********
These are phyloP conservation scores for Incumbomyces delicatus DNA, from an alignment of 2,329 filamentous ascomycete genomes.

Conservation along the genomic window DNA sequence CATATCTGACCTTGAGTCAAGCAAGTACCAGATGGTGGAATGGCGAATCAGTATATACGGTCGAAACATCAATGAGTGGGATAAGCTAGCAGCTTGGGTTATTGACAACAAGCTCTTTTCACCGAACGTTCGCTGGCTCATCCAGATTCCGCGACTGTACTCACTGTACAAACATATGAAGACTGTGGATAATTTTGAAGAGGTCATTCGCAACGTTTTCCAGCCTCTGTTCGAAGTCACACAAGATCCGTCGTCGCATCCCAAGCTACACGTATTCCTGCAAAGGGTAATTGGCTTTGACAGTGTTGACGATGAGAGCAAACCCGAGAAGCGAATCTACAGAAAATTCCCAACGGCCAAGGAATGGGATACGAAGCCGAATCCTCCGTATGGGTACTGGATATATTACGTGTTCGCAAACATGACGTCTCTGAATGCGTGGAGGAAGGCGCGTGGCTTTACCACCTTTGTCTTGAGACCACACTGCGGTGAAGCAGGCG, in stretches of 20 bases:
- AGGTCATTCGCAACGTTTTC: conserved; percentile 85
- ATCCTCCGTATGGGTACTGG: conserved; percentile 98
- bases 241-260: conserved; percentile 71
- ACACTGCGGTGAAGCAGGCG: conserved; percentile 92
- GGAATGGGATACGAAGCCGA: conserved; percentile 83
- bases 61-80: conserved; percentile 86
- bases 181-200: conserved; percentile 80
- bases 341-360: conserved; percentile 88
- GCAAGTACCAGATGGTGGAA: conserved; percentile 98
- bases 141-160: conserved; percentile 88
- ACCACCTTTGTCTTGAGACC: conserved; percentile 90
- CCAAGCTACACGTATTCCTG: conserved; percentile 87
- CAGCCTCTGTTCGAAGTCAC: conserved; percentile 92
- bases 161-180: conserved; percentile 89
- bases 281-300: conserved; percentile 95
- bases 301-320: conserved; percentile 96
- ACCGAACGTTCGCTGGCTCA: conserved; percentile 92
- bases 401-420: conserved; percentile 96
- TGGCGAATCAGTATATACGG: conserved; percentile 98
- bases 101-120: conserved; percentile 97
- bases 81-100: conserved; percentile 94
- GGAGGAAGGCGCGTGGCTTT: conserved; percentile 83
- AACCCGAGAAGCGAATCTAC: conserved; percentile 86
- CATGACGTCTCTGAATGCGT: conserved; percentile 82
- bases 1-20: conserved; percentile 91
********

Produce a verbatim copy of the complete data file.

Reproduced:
These are phyloP conservation scores for Incumbomyces delicatus DNA, from an alignment of 2,329 filamentous ascomycete genomes.

Conservation along the genomic window DNA sequence CATATCTGACCTTGAGTCAAGCAAGTACCAGATGGTGGAATGGCGAATCAGTATATACGGTCGAAACATCAATGAGTGGGATAAGCTAGCAGCTTGGGTTATTGACAACAAGCTCTTTTCACCGAACGTTCGCTGGCTCATCCAGATTCCGCGACTGTACTCACTGTACAAACATATGAAGACTGTGGATAATTTTGAAGAGGTCATTCGCAACGTTTTCCAGCCTCTGTTCGAAGTCACACAAGATCCGTCGTCGCATCCCAAGCTACACGTATTCCTGCAAAGGGTAATTGGCTTTGACAGTGTTGACGATGAGAGCAAACCCGAGAAGCGAATCTACAGAAAATTCCCAACGGCCAAGGAATGGGATACGAAGCCGAATCCTCCGTATGGGTACTGGATATATTACGTGTTCGCAAACATGACGTCTCTGAATGCGTGGAGGAAGGCGCGTGGCTTTACCACCTTTGTCTTGAGACCACACTGCGGTGAAGCAGGCG, in stretches of 20 bases:
- AGGTCATTCGCAACGTTTTC: conserved; percentile 85
- ATCCTCCGTATGGGTACTGG: conserved; percentile 98
- bases 241-260: conserved; percentile 71
- ACACTGCGGTGAAGCAGGCG: conserved; percentile 92
- GGAATGGGATACGAAGCCGA: conserved; percentile 83
- bases 61-80: conserved; percentile 86
- bases 181-200: conserved; percentile 80
- bases 341-360: conserved; percentile 88
- GCAAGTACCAGATGGTGGAA: conserved; percentile 98
- bases 141-160: conserved; percentile 88
- ACCACCTTTGTCTTGAGACC: conserved; percentile 90
- CCAAGCTACACGTATTCCTG: conserved; percentile 87
- CAGCCTCTGTTCGAAGTCAC: conserved; percentile 92
- bases 161-180: conserved; percentile 89
- bases 281-300: conserved; percentile 95
- bases 301-320: conserved; percentile 96
- ACCGAACGTTCGCTGGCTCA: conserved; percentile 92
- bases 401-420: conserved; percentile 96
- TGGCGAATCAGTATATACGG: conserved; percentile 98
- bases 101-120: conserved; percentile 97
- bases 81-100: conserved; percentile 94
- GGAGGAAGGCGCGTGGCTTT: conserved; percentile 83
- AACCCGAGAAGCGAATCTAC: conserved; percentile 86
- CATGACGTCTCTGAATGCGT: conserved; percentile 82
- bases 1-20: conserved; percentile 91